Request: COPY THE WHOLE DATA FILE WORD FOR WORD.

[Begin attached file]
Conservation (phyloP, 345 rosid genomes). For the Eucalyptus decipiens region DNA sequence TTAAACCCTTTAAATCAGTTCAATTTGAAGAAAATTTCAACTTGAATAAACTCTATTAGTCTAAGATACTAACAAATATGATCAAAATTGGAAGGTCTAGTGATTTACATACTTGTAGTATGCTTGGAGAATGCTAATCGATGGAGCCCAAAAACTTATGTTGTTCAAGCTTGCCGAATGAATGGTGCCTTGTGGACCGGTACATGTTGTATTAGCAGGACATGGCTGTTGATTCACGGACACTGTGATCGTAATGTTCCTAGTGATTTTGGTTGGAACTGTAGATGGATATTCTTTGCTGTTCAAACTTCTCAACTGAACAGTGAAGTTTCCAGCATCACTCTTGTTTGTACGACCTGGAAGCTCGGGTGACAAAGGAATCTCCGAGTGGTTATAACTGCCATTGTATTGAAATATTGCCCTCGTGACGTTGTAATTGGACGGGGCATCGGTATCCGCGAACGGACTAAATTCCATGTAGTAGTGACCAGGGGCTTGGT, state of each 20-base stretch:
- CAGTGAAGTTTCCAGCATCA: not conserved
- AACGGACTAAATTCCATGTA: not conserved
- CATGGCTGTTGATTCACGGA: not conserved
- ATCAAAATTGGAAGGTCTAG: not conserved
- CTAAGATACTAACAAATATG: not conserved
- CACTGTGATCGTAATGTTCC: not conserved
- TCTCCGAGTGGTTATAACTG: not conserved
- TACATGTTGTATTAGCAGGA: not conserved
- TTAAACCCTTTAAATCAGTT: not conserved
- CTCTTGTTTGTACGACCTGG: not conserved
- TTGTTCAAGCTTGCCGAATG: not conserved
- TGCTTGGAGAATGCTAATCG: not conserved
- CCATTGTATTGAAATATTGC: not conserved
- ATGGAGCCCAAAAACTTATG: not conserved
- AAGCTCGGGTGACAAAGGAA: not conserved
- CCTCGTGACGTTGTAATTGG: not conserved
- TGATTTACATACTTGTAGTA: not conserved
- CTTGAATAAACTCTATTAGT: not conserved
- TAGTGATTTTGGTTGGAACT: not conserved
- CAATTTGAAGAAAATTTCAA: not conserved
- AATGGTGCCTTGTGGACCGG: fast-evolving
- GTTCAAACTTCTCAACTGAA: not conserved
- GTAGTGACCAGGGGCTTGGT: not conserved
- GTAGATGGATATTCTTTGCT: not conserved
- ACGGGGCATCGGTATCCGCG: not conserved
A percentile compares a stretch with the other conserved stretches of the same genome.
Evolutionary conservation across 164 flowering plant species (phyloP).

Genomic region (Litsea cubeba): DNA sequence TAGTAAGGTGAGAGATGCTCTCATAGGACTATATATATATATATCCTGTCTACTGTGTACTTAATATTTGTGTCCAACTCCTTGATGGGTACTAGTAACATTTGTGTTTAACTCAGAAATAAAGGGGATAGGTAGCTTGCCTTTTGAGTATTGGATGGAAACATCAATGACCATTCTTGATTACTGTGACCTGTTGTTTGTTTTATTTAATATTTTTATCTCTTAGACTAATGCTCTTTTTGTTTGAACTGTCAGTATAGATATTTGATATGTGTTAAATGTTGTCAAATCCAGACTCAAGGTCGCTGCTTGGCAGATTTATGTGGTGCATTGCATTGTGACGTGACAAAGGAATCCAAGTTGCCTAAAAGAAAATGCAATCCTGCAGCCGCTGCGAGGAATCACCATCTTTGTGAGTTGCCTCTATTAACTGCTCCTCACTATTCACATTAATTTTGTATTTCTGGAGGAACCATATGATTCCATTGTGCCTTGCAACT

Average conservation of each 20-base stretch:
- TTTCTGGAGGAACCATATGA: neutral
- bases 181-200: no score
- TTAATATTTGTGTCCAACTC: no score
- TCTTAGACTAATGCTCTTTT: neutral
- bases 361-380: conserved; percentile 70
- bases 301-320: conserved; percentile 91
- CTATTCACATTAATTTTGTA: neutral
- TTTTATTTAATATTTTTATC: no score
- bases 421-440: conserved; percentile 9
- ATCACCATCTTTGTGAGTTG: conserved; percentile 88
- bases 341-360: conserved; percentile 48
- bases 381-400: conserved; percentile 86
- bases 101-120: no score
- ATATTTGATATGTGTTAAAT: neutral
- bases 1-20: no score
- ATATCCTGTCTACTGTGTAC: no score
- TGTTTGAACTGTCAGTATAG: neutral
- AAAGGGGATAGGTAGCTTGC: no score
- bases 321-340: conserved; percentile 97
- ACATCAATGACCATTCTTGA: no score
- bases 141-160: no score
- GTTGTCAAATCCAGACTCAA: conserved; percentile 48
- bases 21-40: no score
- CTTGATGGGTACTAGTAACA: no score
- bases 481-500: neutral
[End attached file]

Conservation (phyloP, 345 rosid genomes). For the Eucalyptus decipiens region DNA sequence TTAAACCCTTTAAATCAGTTCAATTTGAAGAAAATTTCAACTTGAATAAACTCTATTAGTCTAAGATACTAACAAATATGATCAAAATTGGAAGGTCTAGTGATTTACATACTTGTAGTATGCTTGGAGAATGCTAATCGATGGAGCCCAAAAACTTATGTTGTTCAAGCTTGCCGAATGAATGGTGCCTTGTGGACCGGTACATGTTGTATTAGCAGGACATGGCTGTTGATTCACGGACACTGTGATCGTAATGTTCCTAGTGATTTTGGTTGGAACTGTAGATGGATATTCTTTGCTGTTCAAACTTCTCAACTGAACAGTGAAGTTTCCAGCATCACTCTTGTTTGTACGACCTGGAAGCTCGGGTGACAAAGGAATCTCCGAGTGGTTATAACTGCCATTGTATTGAAATATTGCCCTCGTGACGTTGTAATTGGACGGGGCATCGGTATCCGCGAACGGACTAAATTCCATGTAGTAGTGACCAGGGGCTTGGT, state of each 20-base stretch:
- CAGTGAAGTTTCCAGCATCA: not conserved
- AACGGACTAAATTCCATGTA: not conserved
- CATGGCTGTTGATTCACGGA: not conserved
- ATCAAAATTGGAAGGTCTAG: not conserved
- CTAAGATACTAACAAATATG: not conserved
- CACTGTGATCGTAATGTTCC: not conserved
- TCTCCGAGTGGTTATAACTG: not conserved
- TACATGTTGTATTAGCAGGA: not conserved
- TTAAACCCTTTAAATCAGTT: not conserved
- CTCTTGTTTGTACGACCTGG: not conserved
- TTGTTCAAGCTTGCCGAATG: not conserved
- TGCTTGGAGAATGCTAATCG: not conserved
- CCATTGTATTGAAATATTGC: not conserved
- ATGGAGCCCAAAAACTTATG: not conserved
- AAGCTCGGGTGACAAAGGAA: not conserved
- CCTCGTGACGTTGTAATTGG: not conserved
- TGATTTACATACTTGTAGTA: not conserved
- CTTGAATAAACTCTATTAGT: not conserved
- TAGTGATTTTGGTTGGAACT: not conserved
- CAATTTGAAGAAAATTTCAA: not conserved
- AATGGTGCCTTGTGGACCGG: fast-evolving
- GTTCAAACTTCTCAACTGAA: not conserved
- GTAGTGACCAGGGGCTTGGT: not conserved
- GTAGATGGATATTCTTTGCT: not conserved
- ACGGGGCATCGGTATCCGCG: not conserved
A percentile compares a stretch with the other conserved stretches of the same genome.
Evolutionary conservation across 164 flowering plant species (phyloP).

Genomic region (Litsea cubeba): DNA sequence TAGTAAGGTGAGAGATGCTCTCATAGGACTATATATATATATATCCTGTCTACTGTGTACTTAATATTTGTGTCCAACTCCTTGATGGGTACTAGTAACATTTGTGTTTAACTCAGAAATAAAGGGGATAGGTAGCTTGCCTTTTGAGTATTGGATGGAAACATCAATGACCATTCTTGATTACTGTGACCTGTTGTTTGTTTTATTTAATATTTTTATCTCTTAGACTAATGCTCTTTTTGTTTGAACTGTCAGTATAGATATTTGATATGTGTTAAATGTTGTCAAATCCAGACTCAAGGTCGCTGCTTGGCAGATTTATGTGGTGCATTGCATTGTGACGTGACAAAGGAATCCAAGTTGCCTAAAAGAAAATGCAATCCTGCAGCCGCTGCGAGGAATCACCATCTTTGTGAGTTGCCTCTATTAACTGCTCCTCACTATTCACATTAATTTTGTATTTCTGGAGGAACCATATGATTCCATTGTGCCTTGCAACT

Average conservation of each 20-base stretch:
- TTTCTGGAGGAACCATATGA: neutral
- bases 181-200: no score
- TTAATATTTGTGTCCAACTC: no score
- TCTTAGACTAATGCTCTTTT: neutral
- bases 361-380: conserved; percentile 70
- bases 301-320: conserved; percentile 91
- CTATTCACATTAATTTTGTA: neutral
- TTTTATTTAATATTTTTATC: no score
- bases 421-440: conserved; percentile 9
- ATCACCATCTTTGTGAGTTG: conserved; percentile 88
- bases 341-360: conserved; percentile 48
- bases 381-400: conserved; percentile 86
- bases 101-120: no score
- ATATTTGATATGTGTTAAAT: neutral
- bases 1-20: no score
- ATATCCTGTCTACTGTGTAC: no score
- TGTTTGAACTGTCAGTATAG: neutral
- AAAGGGGATAGGTAGCTTGC: no score
- bases 321-340: conserved; percentile 97
- ACATCAATGACCATTCTTGA: no score
- bases 141-160: no score
- GTTGTCAAATCCAGACTCAA: conserved; percentile 48
- bases 21-40: no score
- CTTGATGGGTACTAGTAACA: no score
- bases 481-500: neutral